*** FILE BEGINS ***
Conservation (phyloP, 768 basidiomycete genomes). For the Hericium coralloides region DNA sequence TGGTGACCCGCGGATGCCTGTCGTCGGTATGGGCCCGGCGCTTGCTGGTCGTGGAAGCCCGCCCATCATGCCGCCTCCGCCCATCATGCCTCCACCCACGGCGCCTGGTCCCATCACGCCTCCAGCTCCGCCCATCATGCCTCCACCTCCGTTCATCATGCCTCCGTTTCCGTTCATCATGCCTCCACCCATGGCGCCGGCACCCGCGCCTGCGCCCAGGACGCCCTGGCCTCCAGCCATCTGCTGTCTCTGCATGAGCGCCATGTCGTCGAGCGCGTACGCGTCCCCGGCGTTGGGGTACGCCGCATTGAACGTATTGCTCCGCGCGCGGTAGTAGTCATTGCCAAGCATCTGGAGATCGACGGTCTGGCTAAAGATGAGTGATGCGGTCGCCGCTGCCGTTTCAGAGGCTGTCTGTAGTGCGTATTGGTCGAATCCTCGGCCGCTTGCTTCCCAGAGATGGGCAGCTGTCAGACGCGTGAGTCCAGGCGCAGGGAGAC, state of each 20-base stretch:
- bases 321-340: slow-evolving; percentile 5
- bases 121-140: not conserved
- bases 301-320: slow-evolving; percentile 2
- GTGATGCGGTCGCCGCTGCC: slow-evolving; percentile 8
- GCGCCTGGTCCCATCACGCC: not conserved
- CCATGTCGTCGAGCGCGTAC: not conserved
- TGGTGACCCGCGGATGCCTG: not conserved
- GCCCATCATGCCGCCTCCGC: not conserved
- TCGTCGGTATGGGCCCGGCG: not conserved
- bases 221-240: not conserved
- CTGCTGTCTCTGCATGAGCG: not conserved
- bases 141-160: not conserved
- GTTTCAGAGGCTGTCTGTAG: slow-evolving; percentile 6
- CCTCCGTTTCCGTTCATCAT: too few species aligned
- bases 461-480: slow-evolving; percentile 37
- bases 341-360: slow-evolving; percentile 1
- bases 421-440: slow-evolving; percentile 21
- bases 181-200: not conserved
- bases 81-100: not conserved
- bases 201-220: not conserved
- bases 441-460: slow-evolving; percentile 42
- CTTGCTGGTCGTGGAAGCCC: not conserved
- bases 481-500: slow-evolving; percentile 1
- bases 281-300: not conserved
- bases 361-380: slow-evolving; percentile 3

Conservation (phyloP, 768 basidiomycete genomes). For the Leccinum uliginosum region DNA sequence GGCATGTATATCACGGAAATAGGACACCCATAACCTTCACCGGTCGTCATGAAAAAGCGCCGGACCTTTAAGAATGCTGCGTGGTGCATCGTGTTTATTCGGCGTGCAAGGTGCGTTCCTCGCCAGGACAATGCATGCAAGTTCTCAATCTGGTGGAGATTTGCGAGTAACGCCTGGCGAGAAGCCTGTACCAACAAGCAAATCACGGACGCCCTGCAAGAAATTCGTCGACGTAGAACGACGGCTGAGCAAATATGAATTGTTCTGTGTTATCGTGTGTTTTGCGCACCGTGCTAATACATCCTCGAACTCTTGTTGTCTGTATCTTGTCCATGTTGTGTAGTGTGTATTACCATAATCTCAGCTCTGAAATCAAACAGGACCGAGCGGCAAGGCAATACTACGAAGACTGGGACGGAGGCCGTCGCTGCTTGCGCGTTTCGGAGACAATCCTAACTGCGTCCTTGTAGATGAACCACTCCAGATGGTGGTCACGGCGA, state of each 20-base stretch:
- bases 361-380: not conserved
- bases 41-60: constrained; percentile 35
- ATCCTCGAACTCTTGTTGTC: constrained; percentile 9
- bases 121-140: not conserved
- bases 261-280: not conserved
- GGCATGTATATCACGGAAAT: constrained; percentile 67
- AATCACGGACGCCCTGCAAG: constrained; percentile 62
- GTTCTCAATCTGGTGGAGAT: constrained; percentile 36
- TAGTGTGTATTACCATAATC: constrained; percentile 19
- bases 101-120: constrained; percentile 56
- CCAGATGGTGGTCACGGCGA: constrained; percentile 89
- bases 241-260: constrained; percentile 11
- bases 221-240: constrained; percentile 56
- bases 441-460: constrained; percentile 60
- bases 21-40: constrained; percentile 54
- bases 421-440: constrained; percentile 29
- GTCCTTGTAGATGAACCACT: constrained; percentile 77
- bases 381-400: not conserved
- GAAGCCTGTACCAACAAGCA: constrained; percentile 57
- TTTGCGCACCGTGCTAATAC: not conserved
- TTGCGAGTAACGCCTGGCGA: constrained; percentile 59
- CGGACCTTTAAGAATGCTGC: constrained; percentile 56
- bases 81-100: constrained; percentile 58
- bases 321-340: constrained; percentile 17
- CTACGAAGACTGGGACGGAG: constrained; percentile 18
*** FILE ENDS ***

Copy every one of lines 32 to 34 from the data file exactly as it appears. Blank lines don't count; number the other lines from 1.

- bases 261-280: not conserved
- GGCATGTATATCACGGAAAT: constrained; percentile 67
- AATCACGGACGCCCTGCAAG: constrained; percentile 62